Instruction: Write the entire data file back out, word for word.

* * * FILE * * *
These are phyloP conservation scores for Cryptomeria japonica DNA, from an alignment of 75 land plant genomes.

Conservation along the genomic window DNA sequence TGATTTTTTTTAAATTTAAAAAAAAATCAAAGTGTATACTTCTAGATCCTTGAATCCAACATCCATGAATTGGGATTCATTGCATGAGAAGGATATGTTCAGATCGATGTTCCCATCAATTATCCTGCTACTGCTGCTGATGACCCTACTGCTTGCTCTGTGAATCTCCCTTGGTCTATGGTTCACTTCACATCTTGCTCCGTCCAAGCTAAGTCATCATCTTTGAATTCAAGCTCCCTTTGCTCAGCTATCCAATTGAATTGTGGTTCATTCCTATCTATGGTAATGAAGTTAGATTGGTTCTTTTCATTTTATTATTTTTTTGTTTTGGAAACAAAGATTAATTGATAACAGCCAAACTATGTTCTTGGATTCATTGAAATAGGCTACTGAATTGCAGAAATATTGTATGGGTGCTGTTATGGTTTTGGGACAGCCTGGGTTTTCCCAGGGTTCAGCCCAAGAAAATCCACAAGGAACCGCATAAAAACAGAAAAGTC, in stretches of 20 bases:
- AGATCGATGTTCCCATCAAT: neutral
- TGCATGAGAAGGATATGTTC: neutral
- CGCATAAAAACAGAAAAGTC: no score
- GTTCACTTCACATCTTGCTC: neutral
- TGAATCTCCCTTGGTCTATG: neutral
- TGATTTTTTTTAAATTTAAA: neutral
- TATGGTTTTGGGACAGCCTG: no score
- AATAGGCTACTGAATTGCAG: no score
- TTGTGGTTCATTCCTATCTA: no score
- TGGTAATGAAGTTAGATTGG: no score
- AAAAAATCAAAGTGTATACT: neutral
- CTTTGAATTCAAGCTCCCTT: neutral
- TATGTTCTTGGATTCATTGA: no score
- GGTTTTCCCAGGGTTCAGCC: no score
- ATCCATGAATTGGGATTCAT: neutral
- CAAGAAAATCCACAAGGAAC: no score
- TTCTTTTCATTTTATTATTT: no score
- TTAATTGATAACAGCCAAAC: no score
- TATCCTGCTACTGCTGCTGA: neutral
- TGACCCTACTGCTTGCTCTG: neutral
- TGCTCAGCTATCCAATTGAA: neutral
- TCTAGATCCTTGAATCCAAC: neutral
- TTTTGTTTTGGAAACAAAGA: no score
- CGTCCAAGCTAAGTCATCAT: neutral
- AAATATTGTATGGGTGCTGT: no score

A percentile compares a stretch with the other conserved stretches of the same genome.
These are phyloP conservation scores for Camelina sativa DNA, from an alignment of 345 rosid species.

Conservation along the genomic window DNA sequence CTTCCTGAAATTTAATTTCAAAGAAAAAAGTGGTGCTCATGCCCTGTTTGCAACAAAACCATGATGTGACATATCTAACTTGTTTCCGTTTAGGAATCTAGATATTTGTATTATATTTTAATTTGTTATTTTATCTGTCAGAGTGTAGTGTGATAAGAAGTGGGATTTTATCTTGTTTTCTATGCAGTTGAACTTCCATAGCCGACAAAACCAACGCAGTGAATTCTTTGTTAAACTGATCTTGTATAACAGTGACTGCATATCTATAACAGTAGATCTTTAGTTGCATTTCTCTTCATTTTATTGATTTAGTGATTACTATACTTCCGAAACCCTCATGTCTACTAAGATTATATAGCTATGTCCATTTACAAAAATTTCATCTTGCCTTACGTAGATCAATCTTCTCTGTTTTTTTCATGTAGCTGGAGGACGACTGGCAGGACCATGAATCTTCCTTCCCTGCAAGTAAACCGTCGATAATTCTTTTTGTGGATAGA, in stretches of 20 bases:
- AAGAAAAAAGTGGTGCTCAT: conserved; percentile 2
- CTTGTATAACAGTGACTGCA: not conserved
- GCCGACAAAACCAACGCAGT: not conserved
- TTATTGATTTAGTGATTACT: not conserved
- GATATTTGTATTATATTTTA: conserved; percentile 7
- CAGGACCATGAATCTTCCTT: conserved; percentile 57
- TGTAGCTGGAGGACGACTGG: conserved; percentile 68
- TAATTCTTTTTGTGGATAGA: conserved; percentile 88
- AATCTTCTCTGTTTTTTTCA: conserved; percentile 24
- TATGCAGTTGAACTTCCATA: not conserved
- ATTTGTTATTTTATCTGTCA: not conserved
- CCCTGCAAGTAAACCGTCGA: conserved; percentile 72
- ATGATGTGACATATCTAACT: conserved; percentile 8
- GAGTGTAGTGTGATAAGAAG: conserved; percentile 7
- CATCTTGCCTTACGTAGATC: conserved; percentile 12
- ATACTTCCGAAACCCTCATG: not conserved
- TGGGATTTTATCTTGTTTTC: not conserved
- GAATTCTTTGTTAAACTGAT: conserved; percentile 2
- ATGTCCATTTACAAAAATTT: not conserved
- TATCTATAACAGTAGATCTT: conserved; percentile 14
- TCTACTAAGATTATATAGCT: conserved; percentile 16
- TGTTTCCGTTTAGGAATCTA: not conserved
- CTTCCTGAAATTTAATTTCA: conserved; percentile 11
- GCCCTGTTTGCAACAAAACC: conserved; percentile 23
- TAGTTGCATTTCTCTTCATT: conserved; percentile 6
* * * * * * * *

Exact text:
These are phyloP conservation scores for Cryptomeria japonica DNA, from an alignment of 75 land plant genomes.

Conservation along the genomic window DNA sequence TGATTTTTTTTAAATTTAAAAAAAAATCAAAGTGTATACTTCTAGATCCTTGAATCCAACATCCATGAATTGGGATTCATTGCATGAGAAGGATATGTTCAGATCGATGTTCCCATCAATTATCCTGCTACTGCTGCTGATGACCCTACTGCTTGCTCTGTGAATCTCCCTTGGTCTATGGTTCACTTCACATCTTGCTCCGTCCAAGCTAAGTCATCATCTTTGAATTCAAGCTCCCTTTGCTCAGCTATCCAATTGAATTGTGGTTCATTCCTATCTATGGTAATGAAGTTAGATTGGTTCTTTTCATTTTATTATTTTTTTGTTTTGGAAACAAAGATTAATTGATAACAGCCAAACTATGTTCTTGGATTCATTGAAATAGGCTACTGAATTGCAGAAATATTGTATGGGTGCTGTTATGGTTTTGGGACAGCCTGGGTTTTCCCAGGGTTCAGCCCAAGAAAATCCACAAGGAACCGCATAAAAACAGAAAAGTC, in stretches of 20 bases:
- AGATCGATGTTCCCATCAAT: neutral
- TGCATGAGAAGGATATGTTC: neutral
- CGCATAAAAACAGAAAAGTC: no score
- GTTCACTTCACATCTTGCTC: neutral
- TGAATCTCCCTTGGTCTATG: neutral
- TGATTTTTTTTAAATTTAAA: neutral
- TATGGTTTTGGGACAGCCTG: no score
- AATAGGCTACTGAATTGCAG: no score
- TTGTGGTTCATTCCTATCTA: no score
- TGGTAATGAAGTTAGATTGG: no score
- AAAAAATCAAAGTGTATACT: neutral
- CTTTGAATTCAAGCTCCCTT: neutral
- TATGTTCTTGGATTCATTGA: no score
- GGTTTTCCCAGGGTTCAGCC: no score
- ATCCATGAATTGGGATTCAT: neutral
- CAAGAAAATCCACAAGGAAC: no score
- TTCTTTTCATTTTATTATTT: no score
- TTAATTGATAACAGCCAAAC: no score
- TATCCTGCTACTGCTGCTGA: neutral
- TGACCCTACTGCTTGCTCTG: neutral
- TGCTCAGCTATCCAATTGAA: neutral
- TCTAGATCCTTGAATCCAAC: neutral
- TTTTGTTTTGGAAACAAAGA: no score
- CGTCCAAGCTAAGTCATCAT: neutral
- AAATATTGTATGGGTGCTGT: no score

A percentile compares a stretch with the other conserved stretches of the same genome.
These are phyloP conservation scores for Camelina sativa DNA, from an alignment of 345 rosid species.

Conservation along the genomic window DNA sequence CTTCCTGAAATTTAATTTCAAAGAAAAAAGTGGTGCTCATGCCCTGTTTGCAACAAAACCATGATGTGACATATCTAACTTGTTTCCGTTTAGGAATCTAGATATTTGTATTATATTTTAATTTGTTATTTTATCTGTCAGAGTGTAGTGTGATAAGAAGTGGGATTTTATCTTGTTTTCTATGCAGTTGAACTTCCATAGCCGACAAAACCAACGCAGTGAATTCTTTGTTAAACTGATCTTGTATAACAGTGACTGCATATCTATAACAGTAGATCTTTAGTTGCATTTCTCTTCATTTTATTGATTTAGTGATTACTATACTTCCGAAACCCTCATGTCTACTAAGATTATATAGCTATGTCCATTTACAAAAATTTCATCTTGCCTTACGTAGATCAATCTTCTCTGTTTTTTTCATGTAGCTGGAGGACGACTGGCAGGACCATGAATCTTCCTTCCCTGCAAGTAAACCGTCGATAATTCTTTTTGTGGATAGA, in stretches of 20 bases:
- AAGAAAAAAGTGGTGCTCAT: conserved; percentile 2
- CTTGTATAACAGTGACTGCA: not conserved
- GCCGACAAAACCAACGCAGT: not conserved
- TTATTGATTTAGTGATTACT: not conserved
- GATATTTGTATTATATTTTA: conserved; percentile 7
- CAGGACCATGAATCTTCCTT: conserved; percentile 57
- TGTAGCTGGAGGACGACTGG: conserved; percentile 68
- TAATTCTTTTTGTGGATAGA: conserved; percentile 88
- AATCTTCTCTGTTTTTTTCA: conserved; percentile 24
- TATGCAGTTGAACTTCCATA: not conserved
- ATTTGTTATTTTATCTGTCA: not conserved
- CCCTGCAAGTAAACCGTCGA: conserved; percentile 72
- ATGATGTGACATATCTAACT: conserved; percentile 8
- GAGTGTAGTGTGATAAGAAG: conserved; percentile 7
- CATCTTGCCTTACGTAGATC: conserved; percentile 12
- ATACTTCCGAAACCCTCATG: not conserved
- TGGGATTTTATCTTGTTTTC: not conserved
- GAATTCTTTGTTAAACTGAT: conserved; percentile 2
- ATGTCCATTTACAAAAATTT: not conserved
- TATCTATAACAGTAGATCTT: conserved; percentile 14
- TCTACTAAGATTATATAGCT: conserved; percentile 16
- TGTTTCCGTTTAGGAATCTA: not conserved
- CTTCCTGAAATTTAATTTCA: conserved; percentile 11
- GCCCTGTTTGCAACAAAACC: conserved; percentile 23
- TAGTTGCATTTCTCTTCATT: conserved; percentile 6